3. It would be pretty brainless

Well, I had some Red Heart worsted weight acrylic yarn, and a hook to go with it.  Any hook in the G- to I- range would have been fine.  I used my #7/4.5 mm hook.  A pin to use as a marker is optional.  If I wanted to make one for my cell phone, I'd probably use a DK or sport weight yarn and a hook in the E- to G- range.

Gauge isn’t that important here:  The hook should be not so small it splits the yarn; not so big the fabric is too loose.  The important thing is a sturdy-enough fabric to fit the device.  Since the pattern stitch has lots of chain stitches in it, gauge can be tricky because some folks chain tightly and others chain loosely.  The point is to make a fabric that works. 

The thick worsted weight yarn puts enough space between the tablet and the rest of reality that the tablet is fairly safe from the slings and arrows of everyday stuff, even if the pattern stitch is open and lacy.

It’s handy to have the device right there, to measure against, which is what I did.  If you don’t have the device, though, it might work to find out how wide and tall it is, and cut out a piece of scrap paper that size -- that is a theoretical suggestion, and I'm not sure how true it is.

ch:  Chain stitch
sc:  Single crochet
( ): Instructions in parentheses mean you do what is in the parentheses as many times as it says right after the ( ). 

The pattern stitch is a ch3 net stitch.  That means: make a base of chain-3 loops, and in each round, working in a coil, chain 3 and single crochet into a ch-3 space.

Starting in the center (the yellow bit), with
increases lining up across the middle.
This pattern is a variation of my favorite shopping bag.  So here is what I did:

1.  Starting at the middle of the bottom of the pouch, ch3.  Sc into the last chain from the hook, to make a ring.  (That’s the yellow in the picture.)

2.  Continue in a coil:  (Ch3, sc into the ring) 4 times – 4 chain spaces made.

3.  Ch3, sc in next ch3 space.  (Ch3, sc into the same space) 3 times more – to make the first  increase point.  (Ch3, sc in next ch3 space) 2 times.  (Ch3, sc in same sp) 3 times more – to make the second increase point.

Notice the MIDDLE ch3 loop of each increase point.  That’s where the increase goes in the next round.

4.  Continue in pattern as set, increasing in the middle loop of each increase point, until the piece stretches to be almost as wide as the device.  For a small device that might be just a round or two, not much.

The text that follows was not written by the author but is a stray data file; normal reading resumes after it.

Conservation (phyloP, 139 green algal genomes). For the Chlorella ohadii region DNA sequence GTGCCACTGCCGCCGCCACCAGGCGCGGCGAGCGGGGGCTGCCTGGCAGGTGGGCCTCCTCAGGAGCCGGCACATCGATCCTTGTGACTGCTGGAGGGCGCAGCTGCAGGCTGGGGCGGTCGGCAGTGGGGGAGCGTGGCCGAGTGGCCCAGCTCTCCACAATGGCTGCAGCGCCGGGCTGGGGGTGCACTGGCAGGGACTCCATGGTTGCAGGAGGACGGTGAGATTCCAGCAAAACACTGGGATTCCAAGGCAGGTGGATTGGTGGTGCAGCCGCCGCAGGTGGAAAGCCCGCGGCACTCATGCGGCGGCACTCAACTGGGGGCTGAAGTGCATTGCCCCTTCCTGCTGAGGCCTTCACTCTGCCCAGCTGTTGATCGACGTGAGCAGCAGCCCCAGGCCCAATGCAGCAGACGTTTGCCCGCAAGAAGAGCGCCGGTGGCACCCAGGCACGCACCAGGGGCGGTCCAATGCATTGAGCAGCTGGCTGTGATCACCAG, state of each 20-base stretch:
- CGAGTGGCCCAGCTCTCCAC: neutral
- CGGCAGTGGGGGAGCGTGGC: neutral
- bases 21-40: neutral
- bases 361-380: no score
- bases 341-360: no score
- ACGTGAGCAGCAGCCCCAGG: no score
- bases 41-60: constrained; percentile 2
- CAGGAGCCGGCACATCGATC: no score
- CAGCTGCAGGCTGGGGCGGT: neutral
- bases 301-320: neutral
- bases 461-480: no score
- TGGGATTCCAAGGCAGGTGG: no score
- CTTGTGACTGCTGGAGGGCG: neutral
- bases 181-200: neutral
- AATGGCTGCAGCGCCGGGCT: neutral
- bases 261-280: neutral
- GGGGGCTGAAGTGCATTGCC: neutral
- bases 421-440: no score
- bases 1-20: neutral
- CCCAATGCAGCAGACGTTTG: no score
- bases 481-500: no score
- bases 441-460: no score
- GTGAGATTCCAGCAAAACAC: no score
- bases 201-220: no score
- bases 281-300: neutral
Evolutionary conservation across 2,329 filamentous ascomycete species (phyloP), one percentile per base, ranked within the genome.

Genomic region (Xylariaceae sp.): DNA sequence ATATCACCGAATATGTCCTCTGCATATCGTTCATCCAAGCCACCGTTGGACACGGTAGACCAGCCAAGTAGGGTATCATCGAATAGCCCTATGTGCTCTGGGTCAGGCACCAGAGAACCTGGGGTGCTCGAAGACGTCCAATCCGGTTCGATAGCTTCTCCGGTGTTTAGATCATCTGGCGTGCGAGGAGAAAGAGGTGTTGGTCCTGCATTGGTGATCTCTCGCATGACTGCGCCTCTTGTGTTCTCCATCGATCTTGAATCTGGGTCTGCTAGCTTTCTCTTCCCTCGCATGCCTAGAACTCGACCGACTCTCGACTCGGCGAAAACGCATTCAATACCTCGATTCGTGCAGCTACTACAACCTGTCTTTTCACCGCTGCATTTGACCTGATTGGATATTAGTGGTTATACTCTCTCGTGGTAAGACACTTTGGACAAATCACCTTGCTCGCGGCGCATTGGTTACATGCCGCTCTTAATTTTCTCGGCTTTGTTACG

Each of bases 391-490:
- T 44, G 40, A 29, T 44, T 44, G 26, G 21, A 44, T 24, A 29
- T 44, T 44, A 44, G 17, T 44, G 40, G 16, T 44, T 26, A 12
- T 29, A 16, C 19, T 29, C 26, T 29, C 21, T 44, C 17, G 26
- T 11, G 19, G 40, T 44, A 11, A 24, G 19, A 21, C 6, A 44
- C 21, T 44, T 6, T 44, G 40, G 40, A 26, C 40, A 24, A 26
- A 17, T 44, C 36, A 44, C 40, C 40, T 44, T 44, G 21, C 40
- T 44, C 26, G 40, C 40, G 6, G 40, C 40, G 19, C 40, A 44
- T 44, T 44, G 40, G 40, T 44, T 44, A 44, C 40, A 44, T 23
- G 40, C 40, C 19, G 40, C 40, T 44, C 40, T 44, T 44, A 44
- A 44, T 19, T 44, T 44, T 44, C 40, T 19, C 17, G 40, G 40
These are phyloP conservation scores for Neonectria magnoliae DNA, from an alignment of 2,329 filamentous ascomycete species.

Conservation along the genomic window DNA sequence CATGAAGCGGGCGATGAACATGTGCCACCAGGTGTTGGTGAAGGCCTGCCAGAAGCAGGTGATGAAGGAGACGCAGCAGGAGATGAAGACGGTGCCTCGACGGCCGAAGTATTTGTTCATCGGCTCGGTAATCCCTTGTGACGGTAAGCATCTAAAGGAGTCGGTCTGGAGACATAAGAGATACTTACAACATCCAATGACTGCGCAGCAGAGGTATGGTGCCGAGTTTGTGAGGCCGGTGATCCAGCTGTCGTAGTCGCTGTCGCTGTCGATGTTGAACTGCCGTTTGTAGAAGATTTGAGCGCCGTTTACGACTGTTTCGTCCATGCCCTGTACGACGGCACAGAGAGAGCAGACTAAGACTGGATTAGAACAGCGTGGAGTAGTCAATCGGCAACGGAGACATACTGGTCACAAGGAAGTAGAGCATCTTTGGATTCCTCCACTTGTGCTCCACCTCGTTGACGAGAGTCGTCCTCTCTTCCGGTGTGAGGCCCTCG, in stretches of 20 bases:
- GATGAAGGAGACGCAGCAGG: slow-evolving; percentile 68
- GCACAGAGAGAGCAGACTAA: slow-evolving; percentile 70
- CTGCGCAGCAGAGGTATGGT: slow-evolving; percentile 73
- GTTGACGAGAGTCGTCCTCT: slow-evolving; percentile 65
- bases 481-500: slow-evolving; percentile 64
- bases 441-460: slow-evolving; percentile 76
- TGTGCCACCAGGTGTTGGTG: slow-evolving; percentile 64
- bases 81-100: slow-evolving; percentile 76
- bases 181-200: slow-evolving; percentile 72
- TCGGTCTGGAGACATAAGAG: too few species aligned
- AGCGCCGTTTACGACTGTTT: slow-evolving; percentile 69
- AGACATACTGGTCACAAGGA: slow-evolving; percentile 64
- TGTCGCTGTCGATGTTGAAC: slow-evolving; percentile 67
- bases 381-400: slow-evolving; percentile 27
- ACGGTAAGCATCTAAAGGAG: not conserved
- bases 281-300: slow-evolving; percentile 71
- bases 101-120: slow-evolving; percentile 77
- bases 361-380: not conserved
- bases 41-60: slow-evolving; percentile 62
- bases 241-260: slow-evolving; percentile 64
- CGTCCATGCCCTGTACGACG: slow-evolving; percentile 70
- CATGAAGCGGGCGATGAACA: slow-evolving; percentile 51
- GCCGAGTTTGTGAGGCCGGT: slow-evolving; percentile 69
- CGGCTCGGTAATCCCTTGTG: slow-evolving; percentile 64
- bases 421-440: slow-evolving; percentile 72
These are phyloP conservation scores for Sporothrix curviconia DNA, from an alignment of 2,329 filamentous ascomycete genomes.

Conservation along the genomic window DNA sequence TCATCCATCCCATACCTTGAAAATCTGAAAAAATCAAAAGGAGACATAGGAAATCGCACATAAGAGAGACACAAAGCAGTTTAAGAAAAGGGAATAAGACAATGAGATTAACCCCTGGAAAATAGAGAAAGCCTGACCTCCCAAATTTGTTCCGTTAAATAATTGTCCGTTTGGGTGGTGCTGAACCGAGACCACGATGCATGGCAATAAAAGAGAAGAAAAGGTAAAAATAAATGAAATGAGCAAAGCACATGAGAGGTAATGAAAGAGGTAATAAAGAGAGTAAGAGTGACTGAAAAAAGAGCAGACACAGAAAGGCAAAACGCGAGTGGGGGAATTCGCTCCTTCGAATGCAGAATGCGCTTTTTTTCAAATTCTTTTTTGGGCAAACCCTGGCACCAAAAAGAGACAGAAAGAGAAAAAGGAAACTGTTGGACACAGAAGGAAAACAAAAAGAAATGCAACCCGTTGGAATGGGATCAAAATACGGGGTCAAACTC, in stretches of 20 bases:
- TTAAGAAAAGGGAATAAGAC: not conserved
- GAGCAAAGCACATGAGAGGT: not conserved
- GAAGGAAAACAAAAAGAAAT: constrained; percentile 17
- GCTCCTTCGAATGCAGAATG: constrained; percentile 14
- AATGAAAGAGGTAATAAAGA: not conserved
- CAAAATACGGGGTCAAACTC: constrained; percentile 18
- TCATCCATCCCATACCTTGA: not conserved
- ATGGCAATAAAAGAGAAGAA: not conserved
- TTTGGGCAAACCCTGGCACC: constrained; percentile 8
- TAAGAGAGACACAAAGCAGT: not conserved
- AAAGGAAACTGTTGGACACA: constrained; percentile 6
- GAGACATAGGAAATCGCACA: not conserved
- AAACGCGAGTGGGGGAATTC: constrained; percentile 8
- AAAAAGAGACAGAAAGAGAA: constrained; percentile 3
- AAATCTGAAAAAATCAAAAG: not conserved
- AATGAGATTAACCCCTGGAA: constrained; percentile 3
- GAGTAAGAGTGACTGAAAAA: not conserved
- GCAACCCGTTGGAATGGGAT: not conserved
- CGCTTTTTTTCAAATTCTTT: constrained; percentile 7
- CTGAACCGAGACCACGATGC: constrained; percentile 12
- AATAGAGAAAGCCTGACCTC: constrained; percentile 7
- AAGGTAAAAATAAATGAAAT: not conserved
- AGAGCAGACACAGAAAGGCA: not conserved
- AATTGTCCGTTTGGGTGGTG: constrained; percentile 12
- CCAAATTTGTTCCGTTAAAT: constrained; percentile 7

Finished the base, plus a couple rounds with no increases. 
The line across the middle shows where the increases line up.
Notice that the increases line up -- there's a line across the middle of the piece in this picture.  That makes the base of the pouch, at the bottom.  I stress this because being comfortable reading your stitches makes crocheting much easier to understand and enjoy.

It looks really baggy and a bit short.
5. Continue in the pattern stitch, but with no more increases, until the piece stretches to be almost the height of the device.  Left on its own, without stretching, the piece is much wider than the device and reaches about ¾ of  the height.

6. Optional:  Attach a pin to the last ch3 loop made, if needed, to mark the end of the round.

7. To make the top snug:  (ch1, sc1 in next ch space) all the way around 1 time.  This draws it in, makes the opening just barely big enough to slide over the device.

8. For a nice finishing touch, do 1 round of light crab stitch (sc in reverse – that is, going from left to right – and ch1) all the way around.  This brings in the top edge so that it is snug around the device.

9. Remove the pin/marker, if you used one.  Finish off, and tuck in the loose ends.

The pouch is a bit saggy around the device, so it doesn’t push any buttons on its own.  The decrease at the top makes the pouch snug to slide on and off the device.

This is what I wanted, it works, and I am happy with it.  If this is the kind of thing you’re looking for, I hope you’re happy with yours, too.